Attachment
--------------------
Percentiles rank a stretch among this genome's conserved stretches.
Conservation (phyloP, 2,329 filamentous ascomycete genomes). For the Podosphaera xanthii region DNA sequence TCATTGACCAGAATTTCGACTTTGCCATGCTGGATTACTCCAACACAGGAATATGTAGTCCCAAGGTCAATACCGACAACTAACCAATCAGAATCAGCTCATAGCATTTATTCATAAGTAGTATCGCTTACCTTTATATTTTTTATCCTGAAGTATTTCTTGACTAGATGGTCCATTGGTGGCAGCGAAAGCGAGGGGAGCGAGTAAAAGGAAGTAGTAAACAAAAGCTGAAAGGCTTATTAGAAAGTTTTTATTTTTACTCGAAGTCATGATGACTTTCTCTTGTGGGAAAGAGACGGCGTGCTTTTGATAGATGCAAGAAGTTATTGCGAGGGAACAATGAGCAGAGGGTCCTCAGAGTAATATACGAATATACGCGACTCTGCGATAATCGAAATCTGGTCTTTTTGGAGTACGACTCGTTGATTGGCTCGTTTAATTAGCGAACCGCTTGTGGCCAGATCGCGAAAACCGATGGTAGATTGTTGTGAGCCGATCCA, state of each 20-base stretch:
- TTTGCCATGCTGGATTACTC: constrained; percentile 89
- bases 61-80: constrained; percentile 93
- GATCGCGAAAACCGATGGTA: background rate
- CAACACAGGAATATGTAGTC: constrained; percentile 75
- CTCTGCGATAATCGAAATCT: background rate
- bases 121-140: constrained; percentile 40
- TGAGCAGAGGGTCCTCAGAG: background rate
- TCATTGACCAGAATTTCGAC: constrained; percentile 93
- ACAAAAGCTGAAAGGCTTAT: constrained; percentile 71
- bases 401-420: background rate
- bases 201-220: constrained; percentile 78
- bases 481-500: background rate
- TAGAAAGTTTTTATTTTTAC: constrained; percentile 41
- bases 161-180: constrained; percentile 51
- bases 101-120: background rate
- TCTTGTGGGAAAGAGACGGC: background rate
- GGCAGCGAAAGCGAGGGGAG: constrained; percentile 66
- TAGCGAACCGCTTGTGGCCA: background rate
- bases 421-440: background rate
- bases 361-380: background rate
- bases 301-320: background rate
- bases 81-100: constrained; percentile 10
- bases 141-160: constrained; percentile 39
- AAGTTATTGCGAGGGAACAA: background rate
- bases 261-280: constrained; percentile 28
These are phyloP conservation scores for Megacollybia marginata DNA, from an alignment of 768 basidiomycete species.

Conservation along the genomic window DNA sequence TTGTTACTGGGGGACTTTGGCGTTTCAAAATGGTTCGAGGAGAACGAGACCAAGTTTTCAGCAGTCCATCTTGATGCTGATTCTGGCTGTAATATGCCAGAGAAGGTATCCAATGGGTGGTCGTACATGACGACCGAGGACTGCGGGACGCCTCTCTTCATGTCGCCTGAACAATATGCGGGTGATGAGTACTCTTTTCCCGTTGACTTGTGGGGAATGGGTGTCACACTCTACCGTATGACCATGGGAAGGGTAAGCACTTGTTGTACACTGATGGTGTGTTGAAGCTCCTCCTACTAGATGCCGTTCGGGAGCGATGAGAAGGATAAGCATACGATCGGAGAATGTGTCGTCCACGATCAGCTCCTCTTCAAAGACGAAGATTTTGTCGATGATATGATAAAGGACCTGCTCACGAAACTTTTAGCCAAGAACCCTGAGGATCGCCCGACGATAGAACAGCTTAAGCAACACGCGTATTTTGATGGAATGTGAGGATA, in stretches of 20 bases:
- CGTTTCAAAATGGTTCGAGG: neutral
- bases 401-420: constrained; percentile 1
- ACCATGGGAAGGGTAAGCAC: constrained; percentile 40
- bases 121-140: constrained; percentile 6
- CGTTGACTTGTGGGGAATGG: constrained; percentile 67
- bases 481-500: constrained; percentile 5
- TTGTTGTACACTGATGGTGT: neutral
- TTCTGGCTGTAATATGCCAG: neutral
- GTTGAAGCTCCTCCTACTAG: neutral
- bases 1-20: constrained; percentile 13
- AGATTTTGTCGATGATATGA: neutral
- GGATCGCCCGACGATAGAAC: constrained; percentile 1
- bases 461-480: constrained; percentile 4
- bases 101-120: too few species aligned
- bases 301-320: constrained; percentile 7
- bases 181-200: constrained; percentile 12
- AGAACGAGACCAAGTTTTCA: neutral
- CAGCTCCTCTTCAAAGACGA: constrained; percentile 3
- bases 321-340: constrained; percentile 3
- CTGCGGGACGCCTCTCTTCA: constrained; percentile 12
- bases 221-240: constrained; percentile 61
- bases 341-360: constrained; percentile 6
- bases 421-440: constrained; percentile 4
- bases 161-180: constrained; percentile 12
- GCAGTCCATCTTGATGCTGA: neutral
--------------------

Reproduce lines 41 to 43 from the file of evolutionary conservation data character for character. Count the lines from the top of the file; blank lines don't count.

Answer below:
- GGATCGCCCGACGATAGAAC: constrained; percentile 1
- bases 461-480: constrained; percentile 4
- bases 101-120: too few species aligned